With the rate of obesity among children increasing by the day, there is an urgent need to determine the root cause of the problem with the end goal of establishing viable, permanent solutions. Considering that the prevalence of childhood obesity is high in developed countries and low in poor and developing nations, obesity in children has been generally associated with lifestyle. However, recent research in the context of twins, family, and adoption has suggested that inheritance plays an important role in determining the susceptibility of individuals to become obese. Considering that dietary intake has also been proven to determine obese outcomes, it emerges that the interaction of nurture and nature causes obesity. In this discussion, the genetic contribution to obesity will be compared with environmental factors in causing obesity. The arguments presented will be based on the proposition that – while nature (primarily inherited conditions) significantly determine individuals’ susceptibility to obesity, nurture (environmental influences) play a more influential role in causing obesity among children.
Traditionally, it was difficult to determine the role of genetics in causing obesity in children. More recently, however, family, twin, and adoption studies have been used to find this association, with findings suggesting that up to 70% variation of weight between children could be linked to genetic factors (Lopomo et al. 152). In one twin study, it was observed that up to 90% of the variance in weight could be associated with genetic factors (Dubois 480). This study further suggested that the genetic influence on obesity declines with age. In a separate twin study, it was observed that, while environmental conditions were important in determining a child’s likelihood to become obese, genetics significantly determined this outcome for up to 18 years of the child’s life. This is evidence suggests that even if environmental conditions are kept constant, it is possible for some children to become obese as the result of inherited genes.
The evidence from twin studies is supported by evidence from adoption and family studies. Family studies have revealed that children born into families with obese parents or obese families are up to five times more likely to become obese than those born into families with normal-weight individuals. One such study was conducted by Claude Bouchard, who suggested that the prevalence of childhood obesity may be growing as the result of preferential mating among obese parents contributing to more obese parents, compared to normal weight parents (1501). This study falls short of determining whether obese parents’ dietary habits play a significant role in determining their children’s weight status at an early age. However, the author finds that obese parents have a higher likelihood of birthing overweight infants who are, in turn, more susceptible to becoming obese, compared to babies born with normal weight (Bouchard 1500). The idea that infants born to obese parents have a higher likelihood to become obese suggests that obesity has a genetic basis.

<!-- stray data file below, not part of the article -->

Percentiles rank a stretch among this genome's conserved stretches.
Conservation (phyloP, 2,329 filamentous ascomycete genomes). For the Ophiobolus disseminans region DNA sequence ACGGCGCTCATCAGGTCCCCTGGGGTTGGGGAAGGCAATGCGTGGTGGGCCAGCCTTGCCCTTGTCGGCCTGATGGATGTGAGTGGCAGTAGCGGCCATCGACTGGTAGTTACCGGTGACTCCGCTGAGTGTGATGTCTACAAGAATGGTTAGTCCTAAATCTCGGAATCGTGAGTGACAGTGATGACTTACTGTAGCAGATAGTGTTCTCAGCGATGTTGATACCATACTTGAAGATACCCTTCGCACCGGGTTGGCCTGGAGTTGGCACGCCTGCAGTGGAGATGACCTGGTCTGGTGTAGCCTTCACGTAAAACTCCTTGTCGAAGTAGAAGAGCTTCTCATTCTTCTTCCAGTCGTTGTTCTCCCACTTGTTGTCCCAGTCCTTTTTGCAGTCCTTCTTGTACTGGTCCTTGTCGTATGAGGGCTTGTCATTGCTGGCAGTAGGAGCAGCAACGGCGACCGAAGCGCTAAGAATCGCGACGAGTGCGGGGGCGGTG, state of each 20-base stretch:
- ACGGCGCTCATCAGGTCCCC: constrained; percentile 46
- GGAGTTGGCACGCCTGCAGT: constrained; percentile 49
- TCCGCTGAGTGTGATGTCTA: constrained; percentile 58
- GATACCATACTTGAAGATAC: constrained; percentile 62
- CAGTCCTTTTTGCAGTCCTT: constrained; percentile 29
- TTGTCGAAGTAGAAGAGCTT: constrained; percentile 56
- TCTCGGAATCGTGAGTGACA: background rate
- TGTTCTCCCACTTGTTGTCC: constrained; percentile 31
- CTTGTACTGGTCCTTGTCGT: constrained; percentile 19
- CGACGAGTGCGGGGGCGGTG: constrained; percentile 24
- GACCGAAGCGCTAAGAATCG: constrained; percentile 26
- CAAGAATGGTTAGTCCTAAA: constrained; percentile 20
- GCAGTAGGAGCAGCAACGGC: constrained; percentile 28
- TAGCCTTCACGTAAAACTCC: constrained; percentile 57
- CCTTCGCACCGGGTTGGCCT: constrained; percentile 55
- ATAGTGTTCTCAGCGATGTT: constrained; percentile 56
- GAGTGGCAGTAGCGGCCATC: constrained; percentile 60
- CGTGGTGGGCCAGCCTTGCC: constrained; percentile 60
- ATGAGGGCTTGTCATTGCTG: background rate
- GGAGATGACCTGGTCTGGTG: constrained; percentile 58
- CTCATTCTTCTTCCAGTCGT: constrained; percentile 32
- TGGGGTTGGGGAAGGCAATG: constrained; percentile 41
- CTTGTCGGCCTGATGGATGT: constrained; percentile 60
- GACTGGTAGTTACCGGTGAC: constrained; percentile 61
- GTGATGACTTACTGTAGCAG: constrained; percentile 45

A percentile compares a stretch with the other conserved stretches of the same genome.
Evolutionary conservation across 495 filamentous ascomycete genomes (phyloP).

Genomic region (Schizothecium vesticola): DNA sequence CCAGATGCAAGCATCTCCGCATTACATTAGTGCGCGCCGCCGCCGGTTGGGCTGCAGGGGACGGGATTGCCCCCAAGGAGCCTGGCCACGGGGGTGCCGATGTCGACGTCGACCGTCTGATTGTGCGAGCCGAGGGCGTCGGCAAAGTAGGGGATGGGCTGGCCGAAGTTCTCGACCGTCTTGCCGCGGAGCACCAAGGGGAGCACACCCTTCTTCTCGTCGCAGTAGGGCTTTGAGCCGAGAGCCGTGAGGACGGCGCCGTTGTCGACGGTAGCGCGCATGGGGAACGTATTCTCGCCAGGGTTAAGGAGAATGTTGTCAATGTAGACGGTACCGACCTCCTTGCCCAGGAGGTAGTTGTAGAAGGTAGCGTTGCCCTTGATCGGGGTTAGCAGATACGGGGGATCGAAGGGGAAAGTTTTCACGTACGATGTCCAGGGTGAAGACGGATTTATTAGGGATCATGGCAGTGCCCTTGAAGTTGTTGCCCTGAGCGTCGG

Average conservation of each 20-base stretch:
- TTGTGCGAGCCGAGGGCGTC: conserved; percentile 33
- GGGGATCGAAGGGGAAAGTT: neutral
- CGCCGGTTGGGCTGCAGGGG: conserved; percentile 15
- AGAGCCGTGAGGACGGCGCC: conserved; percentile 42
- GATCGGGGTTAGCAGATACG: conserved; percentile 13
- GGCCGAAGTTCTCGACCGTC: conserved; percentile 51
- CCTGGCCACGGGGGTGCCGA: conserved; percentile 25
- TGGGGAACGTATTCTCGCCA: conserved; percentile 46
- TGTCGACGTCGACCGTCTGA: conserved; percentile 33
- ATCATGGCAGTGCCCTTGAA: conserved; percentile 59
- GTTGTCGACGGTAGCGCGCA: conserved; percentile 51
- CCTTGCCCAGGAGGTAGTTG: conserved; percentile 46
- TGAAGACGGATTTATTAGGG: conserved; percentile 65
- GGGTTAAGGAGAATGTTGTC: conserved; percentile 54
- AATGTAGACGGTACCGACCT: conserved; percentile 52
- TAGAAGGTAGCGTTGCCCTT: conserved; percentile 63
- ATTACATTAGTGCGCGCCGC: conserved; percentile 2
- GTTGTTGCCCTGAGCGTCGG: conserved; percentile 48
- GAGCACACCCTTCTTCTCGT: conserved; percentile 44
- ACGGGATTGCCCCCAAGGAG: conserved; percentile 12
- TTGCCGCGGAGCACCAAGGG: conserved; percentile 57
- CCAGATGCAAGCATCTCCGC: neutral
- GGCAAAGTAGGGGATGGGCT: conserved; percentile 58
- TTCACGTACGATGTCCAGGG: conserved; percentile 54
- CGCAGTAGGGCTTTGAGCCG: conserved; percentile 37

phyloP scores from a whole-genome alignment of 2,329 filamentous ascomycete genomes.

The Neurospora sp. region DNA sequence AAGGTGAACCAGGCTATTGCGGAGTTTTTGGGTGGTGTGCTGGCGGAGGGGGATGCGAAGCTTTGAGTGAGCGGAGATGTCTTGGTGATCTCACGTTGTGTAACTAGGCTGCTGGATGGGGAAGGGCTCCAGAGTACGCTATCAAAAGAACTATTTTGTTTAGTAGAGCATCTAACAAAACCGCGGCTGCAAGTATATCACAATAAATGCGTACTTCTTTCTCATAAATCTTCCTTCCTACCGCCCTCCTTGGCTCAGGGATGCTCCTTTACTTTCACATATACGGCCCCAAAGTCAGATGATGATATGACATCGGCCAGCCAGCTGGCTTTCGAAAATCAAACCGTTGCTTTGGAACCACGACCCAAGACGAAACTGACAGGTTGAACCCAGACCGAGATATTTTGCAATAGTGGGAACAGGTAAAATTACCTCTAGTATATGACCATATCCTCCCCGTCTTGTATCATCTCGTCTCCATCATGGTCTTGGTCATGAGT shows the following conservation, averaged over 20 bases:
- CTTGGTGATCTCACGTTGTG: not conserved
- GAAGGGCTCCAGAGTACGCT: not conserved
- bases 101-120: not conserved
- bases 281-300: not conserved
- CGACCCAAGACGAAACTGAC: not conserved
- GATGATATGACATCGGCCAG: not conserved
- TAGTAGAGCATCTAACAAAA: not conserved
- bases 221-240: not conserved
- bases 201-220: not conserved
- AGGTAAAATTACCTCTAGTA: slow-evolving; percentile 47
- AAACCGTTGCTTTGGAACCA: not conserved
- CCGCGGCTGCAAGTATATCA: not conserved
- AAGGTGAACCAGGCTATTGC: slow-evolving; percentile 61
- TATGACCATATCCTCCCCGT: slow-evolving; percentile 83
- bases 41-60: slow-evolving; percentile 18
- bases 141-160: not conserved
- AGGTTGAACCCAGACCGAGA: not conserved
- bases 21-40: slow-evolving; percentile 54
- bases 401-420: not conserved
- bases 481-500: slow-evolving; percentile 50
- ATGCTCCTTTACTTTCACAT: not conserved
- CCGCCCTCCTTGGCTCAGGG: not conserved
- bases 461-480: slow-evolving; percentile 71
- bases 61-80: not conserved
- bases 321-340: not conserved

Studies in gene mutation have been used to determine the genetic causes of obesity. Such studies have primarily concentrated on the role of genes in controlling leptin production. Leptin, the hormone produced by fatty tissues in the body, influences body weight by stimulating the release of hormones that decrease appetite and increase the body’s energy expenditure. In turn, the individual’s food intake is controlled, thus averting obesity. In the event of mutations in the genes controlling leptin production, one possible outcome is increased appetite, decreased energy expenditure in the body, excessive food intake, and in turn, obesity. Limited studies have explored the role of genetic mutation in causing childhood obesity. Bouchard, however, established that genetic mutation accounts for up to 5% of cases of child obesity. Therefore, in the effort to resolve the crisis of childhood obesity, it is important to consider the genetic factors that could stimulate the condition.